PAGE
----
There’s a small, six-letter word used far too much in copywriting.

I don’t like it.

Do I hate it? Possibly.

To me, it’s a sign you’re being lazy, you’ve run out of steam and you can’t be bothered to think properly about what you’re writing.

What’s the word?

UNIQUE.

Wait…

Hold on one minute, Glenn. Unique is quite a good word to use in copywriting. If a product is unique, that’s a good thing, surely?

Yes. It is a good thing.

In fact, I’d go as far as to say finding something unique in the product or service you’re selling is the most important thing you can do as a copywriter.

But here’s the rub…

You can’t just say something is unique and leave it there.

To write effective copy, you’ve got to explain WHY something is unique.

I usually use a rather ugly metaphor when explaining this. It involves a turd. I’ll avoid that this time, though you can probably figure it out.

Instead, I’ll use a less blunt example: my hair.

You see, my hair is pretty unique.

I doubt there’s another person out there who’s wearing the exact same number of strands, all the exact same length as mine and all going off in the exact same directions.

Without a doubt: my hair is unique.

Does that mean it’s good?

No.

My hair is actually pretty bad. More grey flecks appear each week. And sometimes Ruth says it looks like little boy’s hair.

But that’s beside the point.

The point is:

Simply stating something is unique is not enough.

The great irony here is the fact that because so much lazy copy relies on the word unique, using the word unique is no longer unique.

As you know, when a word is used too much, it loses its meaning.

Making unique, er…unique again

To write good copy – be it a long copy sales letter, a billboard poster or a quick Facebook ad – you must go deeper than just stating something is unique.

You need to take the time to figure out WHY it’s unique.

A rudimentary example here, sure, but if I was to argue why my hair is unique I could say it’s quite thick. It’s medium brown. There are a few grey flecks on each side.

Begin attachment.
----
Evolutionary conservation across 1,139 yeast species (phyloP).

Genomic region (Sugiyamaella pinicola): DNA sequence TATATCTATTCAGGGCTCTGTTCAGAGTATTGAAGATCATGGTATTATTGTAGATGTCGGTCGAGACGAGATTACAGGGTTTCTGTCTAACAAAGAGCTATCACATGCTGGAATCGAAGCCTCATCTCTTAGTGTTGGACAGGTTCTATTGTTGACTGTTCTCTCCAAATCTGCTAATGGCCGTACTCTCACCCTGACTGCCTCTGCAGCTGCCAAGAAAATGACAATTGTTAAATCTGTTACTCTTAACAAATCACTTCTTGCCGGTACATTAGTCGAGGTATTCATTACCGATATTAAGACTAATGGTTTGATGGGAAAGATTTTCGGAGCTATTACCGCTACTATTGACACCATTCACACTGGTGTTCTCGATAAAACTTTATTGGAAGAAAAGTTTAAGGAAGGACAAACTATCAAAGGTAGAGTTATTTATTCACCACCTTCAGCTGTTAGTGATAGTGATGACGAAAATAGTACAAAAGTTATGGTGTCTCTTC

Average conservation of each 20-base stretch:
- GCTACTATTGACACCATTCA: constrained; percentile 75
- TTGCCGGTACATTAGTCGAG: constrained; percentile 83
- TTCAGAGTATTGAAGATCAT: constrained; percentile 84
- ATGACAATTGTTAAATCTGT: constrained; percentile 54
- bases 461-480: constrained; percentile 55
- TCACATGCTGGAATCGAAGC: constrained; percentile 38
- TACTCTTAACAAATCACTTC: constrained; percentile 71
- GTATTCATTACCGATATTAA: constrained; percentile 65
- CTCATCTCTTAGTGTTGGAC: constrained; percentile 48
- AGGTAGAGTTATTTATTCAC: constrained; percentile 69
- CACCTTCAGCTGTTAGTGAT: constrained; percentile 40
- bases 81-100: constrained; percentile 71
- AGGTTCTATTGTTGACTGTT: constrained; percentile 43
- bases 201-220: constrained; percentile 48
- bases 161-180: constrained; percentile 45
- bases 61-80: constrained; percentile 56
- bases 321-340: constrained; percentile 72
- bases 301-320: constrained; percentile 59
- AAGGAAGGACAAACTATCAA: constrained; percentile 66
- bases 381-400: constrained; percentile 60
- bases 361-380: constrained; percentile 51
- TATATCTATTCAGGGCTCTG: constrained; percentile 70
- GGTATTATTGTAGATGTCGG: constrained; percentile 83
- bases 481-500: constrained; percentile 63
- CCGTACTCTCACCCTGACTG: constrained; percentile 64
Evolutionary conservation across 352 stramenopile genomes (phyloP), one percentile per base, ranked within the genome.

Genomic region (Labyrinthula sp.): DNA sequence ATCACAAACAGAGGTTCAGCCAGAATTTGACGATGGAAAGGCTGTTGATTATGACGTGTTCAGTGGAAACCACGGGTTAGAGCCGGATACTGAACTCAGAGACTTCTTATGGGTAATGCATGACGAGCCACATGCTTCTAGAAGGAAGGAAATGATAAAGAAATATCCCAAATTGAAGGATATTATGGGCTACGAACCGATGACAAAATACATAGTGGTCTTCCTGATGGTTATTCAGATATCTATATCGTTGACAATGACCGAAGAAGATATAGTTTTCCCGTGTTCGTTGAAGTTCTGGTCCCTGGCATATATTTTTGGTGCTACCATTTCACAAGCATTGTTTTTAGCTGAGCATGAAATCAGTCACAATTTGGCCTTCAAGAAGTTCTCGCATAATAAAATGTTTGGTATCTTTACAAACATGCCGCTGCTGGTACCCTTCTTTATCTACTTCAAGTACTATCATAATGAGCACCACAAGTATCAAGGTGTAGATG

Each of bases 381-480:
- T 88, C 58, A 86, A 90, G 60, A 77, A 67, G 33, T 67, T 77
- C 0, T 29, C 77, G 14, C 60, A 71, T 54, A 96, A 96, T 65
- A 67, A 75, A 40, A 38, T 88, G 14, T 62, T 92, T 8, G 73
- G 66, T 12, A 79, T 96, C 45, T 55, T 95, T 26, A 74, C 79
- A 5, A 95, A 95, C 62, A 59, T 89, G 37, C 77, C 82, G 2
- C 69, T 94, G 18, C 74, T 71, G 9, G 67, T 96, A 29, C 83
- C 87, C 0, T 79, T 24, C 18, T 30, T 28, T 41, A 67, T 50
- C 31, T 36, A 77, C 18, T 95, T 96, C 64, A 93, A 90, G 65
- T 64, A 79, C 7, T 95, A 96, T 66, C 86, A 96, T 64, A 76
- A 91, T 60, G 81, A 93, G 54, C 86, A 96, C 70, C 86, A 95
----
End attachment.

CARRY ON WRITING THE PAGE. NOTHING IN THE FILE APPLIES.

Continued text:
I could add some emotional narrative too. When I was young I would grow it long on the sides to cover up my ears because they stuck out.

(My ears don’t stick out so much now – I’ve weirdly grown into them.)

By digging a little deeper into WHY something is unique, you start to pull out interesting details.

You need to keep digging until you uncover the special detail that makes the product or service stand out and use that detail to strengthen your copy.

If you’ve got a good product or service – a product or service you believe in – keep digging and the special details that make it unique will soon reveal themselves.

When they finally do, you can write copy that truly is unique.

Author

Glenn Fisher is an author, copywriter, podcaster and speaker. After a number of years working in the local council, he left to become a copywriter and founded AllGoodCopy.com, a free online resource for direct response copywriters and marketers. For over a decade he worked with The Agora, a multi-million pound international financial publisher before leaving in 2018 to write freelance. His first book, The Art of the Click, has quickly become an Amazon bestseller and was shortlisted for the Business Book Awards. He is the host of the popular All Good Copy Podcast and regularly writes and consults for numerous businesses, brands and ad agencies. He lives happily with his partner Ruth and dog Pablo on the east coast of England.

2 Comments

    • I get the impression you don’t like the word passionate, Nigel. Perhaps we should start a list of words to be avoided.

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